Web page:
As a guy who typically spends his time begging for the opportunity to write, being asked to guest blog for Were Not Sorry was a great honor. When I asked Drew for a desired topic, I expected him to bust out the WNS editorial calendar and provide me with a list of upcoming features, but instead, he responded with the guidance of a true pro. “You can write whatever.” Good advice Drew. Well, right then, off we go.
I spent the next week or so thinking about what I should focus on that might make an impact on the readers of WNS. What in my short experience as a marketer and comedian could resonate with the youth of today? And finally, it hit me! I thought that Drew was being lazy in his artistic direction, but really, he was giving me a subliminal topic area of the most importance to his audience. “You can write whatever.” You son of a bitch, I never should have doubted you.
Let me tell you a little bit about myself, so you can appreciate where my meandering advice is coming from. I’m 25-years-old, I graduated from college with a business degree in 2010, and began working at a marketing agency in Boston while simultaneously writing and consulting for clients on the side. Once you graduate college, you realize that all of those built in extra-curricular activities go away. So you have to find your own hobbies so that you don’t go crazy from the monotony of the daily work routine. In my search for sanity I started doing stand-up comedy, which turned into improvisational comedy, and the rest is history. Recently, I published my first book on using comedy in the workplace, and moved to New York City to continue studying and performing at a higher level. Through my various projects I’ve been fortunate to connect with some pretty incredible people, and I’ve learned a considerable amount from them. Perhaps the best piece of advice, however, is some iteration of what Drew told me when he spoke with me about this article. “You can write whatever.” It’s so true, I can write, or say, or do, or create whatever the hell I want!
What am I talking about? Well, people our age (I’m not THAT much older than you!) suffer from an affliction that I like to call “the fear of unrealized potential.” Perhaps you can relate. The fear of unrealized potential means that in this economy of over-sharing and over-achieving it is seen as a weakness to sleep. We spend so much time thinking about what else we should be doing that we often fail to enjoy what it is that we are actually doing. I know I’ve had this problem. Many people ask me questions like, “Should I quit my job and pursue my passion?” or “What do I need to do to get ahead?” Unfortunately, there are no clear cut answers to those worries. Still, there is one piece of advice that applies to everyone who is looking to get ahead in their career. Do Something! It may sound stupidly simple, but it is a mentality that will serve you well. How often do you hear people talking about what they should be doing more of? Or about an idea they have for a company or a book or a project that they should create? I bet it is far more often than you hear people who are actually doing those things! This is why I admire the founders of this site, who as college students are taking the initiative to create something. Some people might say that WNS is a piece of crap, but who gives a damn? For the record, I’m not saying that, don’t hurt me! I’ve done plenty of comedy shows that were a piece of crap, and I look forward to many more that will fit into that category.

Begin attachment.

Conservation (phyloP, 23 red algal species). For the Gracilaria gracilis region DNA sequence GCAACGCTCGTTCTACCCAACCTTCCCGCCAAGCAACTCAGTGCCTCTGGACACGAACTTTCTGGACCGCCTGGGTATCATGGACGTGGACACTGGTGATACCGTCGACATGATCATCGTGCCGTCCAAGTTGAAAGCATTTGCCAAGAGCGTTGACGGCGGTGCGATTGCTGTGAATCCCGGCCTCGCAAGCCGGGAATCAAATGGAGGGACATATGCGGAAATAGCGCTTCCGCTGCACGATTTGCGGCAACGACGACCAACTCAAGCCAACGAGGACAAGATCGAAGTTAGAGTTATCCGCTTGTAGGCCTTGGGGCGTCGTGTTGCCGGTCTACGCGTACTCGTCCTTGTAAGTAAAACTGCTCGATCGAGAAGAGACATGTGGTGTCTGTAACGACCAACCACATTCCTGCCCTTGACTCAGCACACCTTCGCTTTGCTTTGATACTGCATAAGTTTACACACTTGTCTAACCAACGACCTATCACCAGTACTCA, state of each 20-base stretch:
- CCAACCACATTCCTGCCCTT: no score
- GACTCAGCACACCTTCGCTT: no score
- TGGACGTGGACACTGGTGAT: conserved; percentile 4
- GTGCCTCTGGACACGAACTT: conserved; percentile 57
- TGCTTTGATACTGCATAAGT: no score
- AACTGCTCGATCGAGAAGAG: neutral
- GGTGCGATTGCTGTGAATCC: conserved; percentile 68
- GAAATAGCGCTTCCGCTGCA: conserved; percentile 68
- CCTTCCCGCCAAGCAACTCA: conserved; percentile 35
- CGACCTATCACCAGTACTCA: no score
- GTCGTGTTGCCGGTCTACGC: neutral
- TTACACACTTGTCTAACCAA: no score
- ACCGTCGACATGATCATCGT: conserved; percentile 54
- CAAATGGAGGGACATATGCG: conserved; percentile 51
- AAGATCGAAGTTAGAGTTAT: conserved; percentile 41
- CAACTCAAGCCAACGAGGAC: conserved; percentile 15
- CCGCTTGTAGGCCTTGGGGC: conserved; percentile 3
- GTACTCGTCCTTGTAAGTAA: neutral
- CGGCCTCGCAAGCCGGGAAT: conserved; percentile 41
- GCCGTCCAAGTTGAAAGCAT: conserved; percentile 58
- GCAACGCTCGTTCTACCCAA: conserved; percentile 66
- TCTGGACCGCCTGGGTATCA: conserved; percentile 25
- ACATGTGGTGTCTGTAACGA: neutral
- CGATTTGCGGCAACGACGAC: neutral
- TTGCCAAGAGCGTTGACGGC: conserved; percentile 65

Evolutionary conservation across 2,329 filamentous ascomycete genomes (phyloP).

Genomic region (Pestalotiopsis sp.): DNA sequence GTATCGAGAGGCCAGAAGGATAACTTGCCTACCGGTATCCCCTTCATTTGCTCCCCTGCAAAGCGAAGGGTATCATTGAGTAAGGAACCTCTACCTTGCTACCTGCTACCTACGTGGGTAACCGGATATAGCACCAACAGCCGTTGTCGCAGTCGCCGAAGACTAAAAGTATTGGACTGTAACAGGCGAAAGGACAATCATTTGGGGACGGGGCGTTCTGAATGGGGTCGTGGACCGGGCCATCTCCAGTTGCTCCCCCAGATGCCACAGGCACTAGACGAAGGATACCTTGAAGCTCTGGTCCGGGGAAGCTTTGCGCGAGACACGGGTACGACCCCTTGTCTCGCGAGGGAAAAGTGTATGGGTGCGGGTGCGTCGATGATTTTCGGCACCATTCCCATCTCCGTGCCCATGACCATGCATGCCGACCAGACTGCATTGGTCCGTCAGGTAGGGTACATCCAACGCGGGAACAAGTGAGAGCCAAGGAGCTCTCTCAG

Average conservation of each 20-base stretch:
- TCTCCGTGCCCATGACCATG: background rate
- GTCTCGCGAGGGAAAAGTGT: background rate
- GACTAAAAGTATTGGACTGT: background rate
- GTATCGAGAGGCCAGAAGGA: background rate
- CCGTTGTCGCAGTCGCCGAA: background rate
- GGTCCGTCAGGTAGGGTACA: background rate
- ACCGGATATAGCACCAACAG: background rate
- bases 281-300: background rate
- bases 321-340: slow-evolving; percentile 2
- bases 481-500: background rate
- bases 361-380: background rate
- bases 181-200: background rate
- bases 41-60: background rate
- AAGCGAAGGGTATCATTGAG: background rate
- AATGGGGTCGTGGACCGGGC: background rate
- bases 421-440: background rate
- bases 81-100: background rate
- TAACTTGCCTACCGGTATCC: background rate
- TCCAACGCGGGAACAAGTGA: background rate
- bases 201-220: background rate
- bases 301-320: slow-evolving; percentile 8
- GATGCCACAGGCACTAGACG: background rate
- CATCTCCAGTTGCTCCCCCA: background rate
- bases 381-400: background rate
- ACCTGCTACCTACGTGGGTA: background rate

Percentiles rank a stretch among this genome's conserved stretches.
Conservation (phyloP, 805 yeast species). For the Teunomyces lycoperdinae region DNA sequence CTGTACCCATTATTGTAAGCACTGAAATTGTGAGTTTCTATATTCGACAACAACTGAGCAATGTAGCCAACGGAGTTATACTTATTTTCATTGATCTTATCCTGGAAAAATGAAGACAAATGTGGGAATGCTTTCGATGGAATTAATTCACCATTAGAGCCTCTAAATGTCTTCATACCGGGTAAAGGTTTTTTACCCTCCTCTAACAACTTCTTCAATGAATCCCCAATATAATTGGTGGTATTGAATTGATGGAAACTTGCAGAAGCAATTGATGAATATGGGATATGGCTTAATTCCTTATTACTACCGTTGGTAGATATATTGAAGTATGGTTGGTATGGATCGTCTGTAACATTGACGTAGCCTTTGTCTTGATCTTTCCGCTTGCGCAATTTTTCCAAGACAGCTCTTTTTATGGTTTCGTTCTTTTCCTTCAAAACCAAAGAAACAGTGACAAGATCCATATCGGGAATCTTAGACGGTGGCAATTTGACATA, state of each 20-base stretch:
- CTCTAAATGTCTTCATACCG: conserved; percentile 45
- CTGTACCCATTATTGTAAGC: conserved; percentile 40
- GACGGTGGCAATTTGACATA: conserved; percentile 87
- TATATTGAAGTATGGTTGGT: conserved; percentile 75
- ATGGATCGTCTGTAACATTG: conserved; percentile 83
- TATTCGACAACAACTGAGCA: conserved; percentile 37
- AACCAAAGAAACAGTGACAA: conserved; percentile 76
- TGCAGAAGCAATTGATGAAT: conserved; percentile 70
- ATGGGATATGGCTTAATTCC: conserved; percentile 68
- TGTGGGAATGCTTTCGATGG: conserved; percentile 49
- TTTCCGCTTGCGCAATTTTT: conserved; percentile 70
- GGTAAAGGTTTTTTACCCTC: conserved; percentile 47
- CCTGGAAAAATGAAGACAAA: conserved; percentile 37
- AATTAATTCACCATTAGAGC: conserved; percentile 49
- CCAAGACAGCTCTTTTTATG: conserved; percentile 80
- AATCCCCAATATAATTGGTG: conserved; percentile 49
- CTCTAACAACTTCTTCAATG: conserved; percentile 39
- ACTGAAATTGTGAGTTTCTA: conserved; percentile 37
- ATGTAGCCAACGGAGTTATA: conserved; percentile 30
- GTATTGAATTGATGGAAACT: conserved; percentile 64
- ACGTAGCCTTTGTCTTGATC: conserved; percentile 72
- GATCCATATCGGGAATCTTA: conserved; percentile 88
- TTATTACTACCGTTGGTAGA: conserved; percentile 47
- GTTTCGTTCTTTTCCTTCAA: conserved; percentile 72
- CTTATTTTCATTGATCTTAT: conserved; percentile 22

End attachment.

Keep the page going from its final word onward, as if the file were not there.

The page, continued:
And so Drew’s unintended advice holds very true. In today’s world, you have the ability to do whatever it is that you want to do. Take advantage of that opportunity, because it will make not only your career but your life more exciting. As Mark Twain said, “In 20 years you will regret far more the things you did not do than the things you did do.” Take chances, and don’t worry about whether you are doing the right thing. Because the only wrong choice is no choice. So do something! Last quote, a favorite of mine by comedian Ricky Gervais, “Everyone should create. You should do something, then sit back and say, ‘I did that.’”
Thanks to the editors of WNS for the opportunity to be a part of the publication!
Bill Connolly is a marketing/branding expert, career adviser, and professional improv comedian. Bill is also the author of the book, “Funny Business: Build Your Soft Skills Through Comedy” (July 2013), and host of a radio show by the same name on the UR Business Network. He is an actor at Boston’s Improv Asylum, and performs regularly with the group What Up D’oh. Bill resides in New York City. For more insight, visit his website, TheBillConnolly.com, or follow him on Twitter: @billconnolly.